I came across this interesting post by Prof. Calvin Jones, in an unusual place, ClickonWales (thanks to Pete Lipman). The idea is that large scale renewable energy projects for wave, tidal and wind power, while useful, are not a solution to climate change.
It is interesting that while this is a post appearing on a website with fairly conventional ideas, it makes some quite strong environmental points:
- “Most of the audience seemed cheered by the economic opportunity and the possibility of mitigating the effects of climate change. I was terrified.
- a belief that technology and increased resource efficiency can ‘solve’ our ecological and climate problems… is Walter Mitty land. It is populated by well-meaning, intelligent people to be sure, but a fantasy none the less.
- On ‘current trends’ we can expect three billion more people in the global middle class by 2030… To enable this, we require a mere doubling of world electricity production. Let me say this slowly. This. Will. Not. Happen. There is not enough stuff in the world for material consumption to effectively double on a global basis. There is not enough water for the dishwashers, or indeed to drink. There is not enough aluminium for the Audis, and not enough kerosene for the short-haul holidays to Hong Kong. There are certainly not enough prawns for the cocktails.
- we have to re-define value and work in terms of what really adds to welfare and yes, in places we recognise. Then we should encourage this useful work, and spread it around all who want it, instead of maximising its commodified price and to hell with the rest.”
This is an fine start to letting go of conventional assumptions. Real progress comes when we look towards practical ways of creating low consumption societies, with modest physical comfort but high social and cultural pleasures, and much more resilience to economic and environmental dangers.
As usual, my favourite examples are from the Transition Network. I am also working on a new edition of my book, eGaia, Growing a peaceful, sustainable Earth through communications, in which I spell out the qualities needed for a truly collaborative (but bottom up, not centrally controlled) global society, and how it might work.
Thanks for pointing me to this challenging article, Gary.
“Let’s be clear: increases in growth … reward not labour but the owners of capital”.
>>> So perhaps *limits to growth* punish the owners of capital. All the more reason for them to denigrate the whole concept, and want to sweep it under the carpet.
“Faced with these issues it is easy to withdraw into either a belief in an economic growth fairy, or into passive, nihilistic depression. But this is not necessary. Many societies historically have functioned perfectly well without ever-increasing levels of growth and complexity.”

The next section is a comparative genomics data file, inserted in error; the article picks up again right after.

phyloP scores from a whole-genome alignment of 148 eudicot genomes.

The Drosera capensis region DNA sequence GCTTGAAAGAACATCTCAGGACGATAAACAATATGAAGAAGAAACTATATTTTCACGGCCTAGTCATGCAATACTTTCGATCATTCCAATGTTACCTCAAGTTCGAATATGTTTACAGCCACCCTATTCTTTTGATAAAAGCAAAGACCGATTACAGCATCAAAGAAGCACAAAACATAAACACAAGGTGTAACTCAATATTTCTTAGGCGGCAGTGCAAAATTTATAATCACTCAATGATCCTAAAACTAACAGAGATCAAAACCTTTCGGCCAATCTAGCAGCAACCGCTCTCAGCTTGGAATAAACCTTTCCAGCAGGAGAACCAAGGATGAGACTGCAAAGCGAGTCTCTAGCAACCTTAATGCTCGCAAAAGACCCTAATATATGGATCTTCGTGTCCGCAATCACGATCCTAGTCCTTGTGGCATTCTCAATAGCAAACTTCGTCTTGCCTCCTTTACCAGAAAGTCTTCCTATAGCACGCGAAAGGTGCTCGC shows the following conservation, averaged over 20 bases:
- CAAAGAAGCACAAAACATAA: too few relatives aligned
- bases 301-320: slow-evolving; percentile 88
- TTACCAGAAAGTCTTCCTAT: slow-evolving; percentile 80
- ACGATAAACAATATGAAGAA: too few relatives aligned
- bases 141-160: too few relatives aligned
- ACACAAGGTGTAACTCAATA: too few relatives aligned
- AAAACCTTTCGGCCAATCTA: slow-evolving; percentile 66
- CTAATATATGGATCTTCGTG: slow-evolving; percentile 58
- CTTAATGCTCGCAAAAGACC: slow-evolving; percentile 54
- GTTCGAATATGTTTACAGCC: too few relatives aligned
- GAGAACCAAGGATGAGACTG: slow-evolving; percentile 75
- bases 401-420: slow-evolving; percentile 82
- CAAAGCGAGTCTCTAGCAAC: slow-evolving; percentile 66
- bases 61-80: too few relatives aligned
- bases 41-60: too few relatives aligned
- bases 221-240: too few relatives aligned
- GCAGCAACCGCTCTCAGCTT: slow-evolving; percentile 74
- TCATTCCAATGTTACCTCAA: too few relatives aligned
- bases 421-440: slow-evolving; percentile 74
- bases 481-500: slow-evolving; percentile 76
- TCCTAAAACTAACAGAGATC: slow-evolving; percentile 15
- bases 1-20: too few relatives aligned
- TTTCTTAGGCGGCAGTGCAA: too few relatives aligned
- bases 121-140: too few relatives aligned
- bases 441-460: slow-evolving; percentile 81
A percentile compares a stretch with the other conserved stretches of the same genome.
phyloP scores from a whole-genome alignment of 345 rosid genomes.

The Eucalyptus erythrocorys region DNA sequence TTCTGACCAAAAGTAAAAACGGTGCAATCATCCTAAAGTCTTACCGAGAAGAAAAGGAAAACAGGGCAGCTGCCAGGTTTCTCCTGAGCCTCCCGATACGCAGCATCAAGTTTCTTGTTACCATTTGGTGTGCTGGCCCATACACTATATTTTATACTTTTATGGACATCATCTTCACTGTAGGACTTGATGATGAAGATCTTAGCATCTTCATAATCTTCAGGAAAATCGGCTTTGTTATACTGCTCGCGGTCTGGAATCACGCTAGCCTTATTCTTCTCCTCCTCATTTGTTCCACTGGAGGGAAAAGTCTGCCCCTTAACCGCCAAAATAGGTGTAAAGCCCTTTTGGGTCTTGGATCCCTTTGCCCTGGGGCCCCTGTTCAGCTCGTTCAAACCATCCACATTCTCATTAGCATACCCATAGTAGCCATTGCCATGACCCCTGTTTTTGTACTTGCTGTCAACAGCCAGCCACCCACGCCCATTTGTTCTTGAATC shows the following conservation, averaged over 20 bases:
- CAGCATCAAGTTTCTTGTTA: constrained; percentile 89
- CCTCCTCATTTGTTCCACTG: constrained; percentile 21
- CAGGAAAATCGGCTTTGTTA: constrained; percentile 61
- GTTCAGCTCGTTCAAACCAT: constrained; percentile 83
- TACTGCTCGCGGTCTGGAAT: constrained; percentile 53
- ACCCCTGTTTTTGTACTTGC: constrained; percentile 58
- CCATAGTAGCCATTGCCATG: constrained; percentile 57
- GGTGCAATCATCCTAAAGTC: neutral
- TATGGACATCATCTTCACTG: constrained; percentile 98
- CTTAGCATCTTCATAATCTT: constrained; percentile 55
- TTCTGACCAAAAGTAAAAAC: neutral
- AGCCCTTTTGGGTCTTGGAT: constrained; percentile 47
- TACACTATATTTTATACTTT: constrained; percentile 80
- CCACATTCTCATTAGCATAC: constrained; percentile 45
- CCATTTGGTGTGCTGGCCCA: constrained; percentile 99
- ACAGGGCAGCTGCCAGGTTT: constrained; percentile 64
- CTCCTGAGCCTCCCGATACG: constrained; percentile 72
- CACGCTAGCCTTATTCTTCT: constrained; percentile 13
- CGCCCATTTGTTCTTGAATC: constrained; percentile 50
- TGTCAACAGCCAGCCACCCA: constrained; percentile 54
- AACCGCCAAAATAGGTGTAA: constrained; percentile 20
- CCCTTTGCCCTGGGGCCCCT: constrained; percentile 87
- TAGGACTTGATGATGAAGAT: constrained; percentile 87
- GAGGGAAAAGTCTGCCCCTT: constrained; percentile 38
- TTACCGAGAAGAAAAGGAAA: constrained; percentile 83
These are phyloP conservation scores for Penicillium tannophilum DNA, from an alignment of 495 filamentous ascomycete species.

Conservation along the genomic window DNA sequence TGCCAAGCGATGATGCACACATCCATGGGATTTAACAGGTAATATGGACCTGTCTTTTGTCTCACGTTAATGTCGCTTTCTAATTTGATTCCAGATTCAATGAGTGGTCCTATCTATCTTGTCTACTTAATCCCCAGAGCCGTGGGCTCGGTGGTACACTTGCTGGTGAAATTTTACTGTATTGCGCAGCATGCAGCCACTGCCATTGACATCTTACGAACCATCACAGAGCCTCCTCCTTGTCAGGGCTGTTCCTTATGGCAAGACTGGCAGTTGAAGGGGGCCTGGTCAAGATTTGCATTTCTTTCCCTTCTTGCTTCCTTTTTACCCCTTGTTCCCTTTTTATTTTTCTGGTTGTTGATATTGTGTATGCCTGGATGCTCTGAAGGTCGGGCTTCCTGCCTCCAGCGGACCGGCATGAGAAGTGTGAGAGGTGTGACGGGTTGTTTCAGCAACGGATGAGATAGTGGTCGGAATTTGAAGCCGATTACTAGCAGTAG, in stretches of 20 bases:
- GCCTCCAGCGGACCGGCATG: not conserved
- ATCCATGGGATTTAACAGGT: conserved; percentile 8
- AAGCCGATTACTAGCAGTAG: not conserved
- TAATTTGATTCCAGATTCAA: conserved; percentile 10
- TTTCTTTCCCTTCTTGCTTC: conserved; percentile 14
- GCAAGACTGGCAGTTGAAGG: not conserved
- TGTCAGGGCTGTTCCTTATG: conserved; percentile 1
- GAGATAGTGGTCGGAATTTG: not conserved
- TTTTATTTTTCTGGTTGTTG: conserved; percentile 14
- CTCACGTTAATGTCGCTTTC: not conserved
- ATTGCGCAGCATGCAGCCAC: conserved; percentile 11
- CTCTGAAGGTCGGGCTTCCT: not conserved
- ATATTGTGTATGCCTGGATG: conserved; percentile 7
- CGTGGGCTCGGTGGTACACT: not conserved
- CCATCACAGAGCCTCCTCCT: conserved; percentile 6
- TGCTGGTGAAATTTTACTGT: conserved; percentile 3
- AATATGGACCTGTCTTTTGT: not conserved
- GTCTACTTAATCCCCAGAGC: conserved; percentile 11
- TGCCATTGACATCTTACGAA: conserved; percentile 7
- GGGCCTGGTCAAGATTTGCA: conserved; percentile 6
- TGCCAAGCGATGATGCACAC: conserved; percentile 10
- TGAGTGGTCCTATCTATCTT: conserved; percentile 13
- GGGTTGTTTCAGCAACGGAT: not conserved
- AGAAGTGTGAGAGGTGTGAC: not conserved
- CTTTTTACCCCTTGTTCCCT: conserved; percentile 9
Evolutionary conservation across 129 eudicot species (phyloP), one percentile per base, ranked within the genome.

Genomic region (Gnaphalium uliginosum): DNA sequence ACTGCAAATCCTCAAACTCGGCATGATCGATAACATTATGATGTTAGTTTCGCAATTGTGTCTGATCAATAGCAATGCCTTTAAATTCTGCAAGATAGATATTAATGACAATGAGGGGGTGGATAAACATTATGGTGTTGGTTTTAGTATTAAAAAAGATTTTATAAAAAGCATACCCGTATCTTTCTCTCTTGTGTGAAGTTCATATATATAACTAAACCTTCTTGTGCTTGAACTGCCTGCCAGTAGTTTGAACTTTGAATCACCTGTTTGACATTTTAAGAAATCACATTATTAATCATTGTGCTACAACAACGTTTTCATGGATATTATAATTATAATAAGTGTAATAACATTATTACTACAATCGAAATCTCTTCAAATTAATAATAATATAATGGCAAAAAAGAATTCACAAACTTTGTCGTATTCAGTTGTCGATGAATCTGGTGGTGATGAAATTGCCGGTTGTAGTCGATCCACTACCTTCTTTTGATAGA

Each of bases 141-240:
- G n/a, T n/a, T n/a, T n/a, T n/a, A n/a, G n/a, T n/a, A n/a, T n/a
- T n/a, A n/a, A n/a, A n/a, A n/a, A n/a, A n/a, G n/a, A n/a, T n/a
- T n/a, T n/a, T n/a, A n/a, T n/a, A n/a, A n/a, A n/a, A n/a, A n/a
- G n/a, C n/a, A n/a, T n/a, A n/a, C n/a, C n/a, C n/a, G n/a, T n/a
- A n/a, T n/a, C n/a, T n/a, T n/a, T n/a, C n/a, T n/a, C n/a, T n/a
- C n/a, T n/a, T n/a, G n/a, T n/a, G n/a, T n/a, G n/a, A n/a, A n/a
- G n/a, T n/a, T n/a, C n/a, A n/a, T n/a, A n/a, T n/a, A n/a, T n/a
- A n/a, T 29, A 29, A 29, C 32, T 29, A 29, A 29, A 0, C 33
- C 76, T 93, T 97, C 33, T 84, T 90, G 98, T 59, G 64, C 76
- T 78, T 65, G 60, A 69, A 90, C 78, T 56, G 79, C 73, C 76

>>> Perhaps local societies have, but not perhaps the first, globally-driven one, which is ours. Hence the need to develop strong, locally sustainable networks.
Meanwhile, as Calvin Jones’s article suggests, economists need to become accustomed to thinking the unthinkable.
Yes, technology alone may not be enough. Renewables can supply maybe enough energy to allow for growth for many decades, but there may be other limits – land and water plus scare materials. We need a new view of consumption. But is that likely to be popular?
Yes, I agree that we need a new view of consumption. That is the point. There are growing numbers of people who see that too, and many lifestyle changes happening. However, I can’t see it becoming ‘popular’ while the main economy staggers on. If it is going to become mainstream, I suspect that will happen on the cusp of an economic collapse, and we are beginning to see that happen.
I agree with a lot of the sentiments there – except the Aluminium for Audis. I highlight this because Aluminium shares a mythological niche with Silicon, in that both are actually extremely abundant, but both are regarded as ‘modern’ and ‘high tech’ materials. Not so. What *is* true is that both require rather energy-intensive extraction and (especially) purification before they are industrially useful, at least in their elemental forms. As Oxides, they are already extraordinarily useful as building materials… For reference, O, Si and Al (in that order) are the most abundant atoms in the Earth’s crust, with Al alone (the least abundant of these three) comprising about 8%.
Perceiving Aluminium as scarce is of course understandable, but is a reflection of an underlying concern (scarcity myth) about energy, not materials.
The situation with water is rather different: It is also sometimes tempting to see its apparent scarcity as an energy issue (for purification, desalination, transport etc.), rather than a quantity issue, but in fact it’s more a question of ‘location’ and ‘duration’ than anything else: We have all the water we need, and the global weather systems incorporate a vast (and free) desalination ‘machine’ which makes paltry human efforts look utterly laughable. And rain does in fact fall (abundantly!) in many places which are today considered as hot and dry, or even arid. However we are extraordinarily inept at managing how long our rainfall ‘sticks around’, what we use it for, and where the water then goes.
Thanks for that very helpful clarification Simon.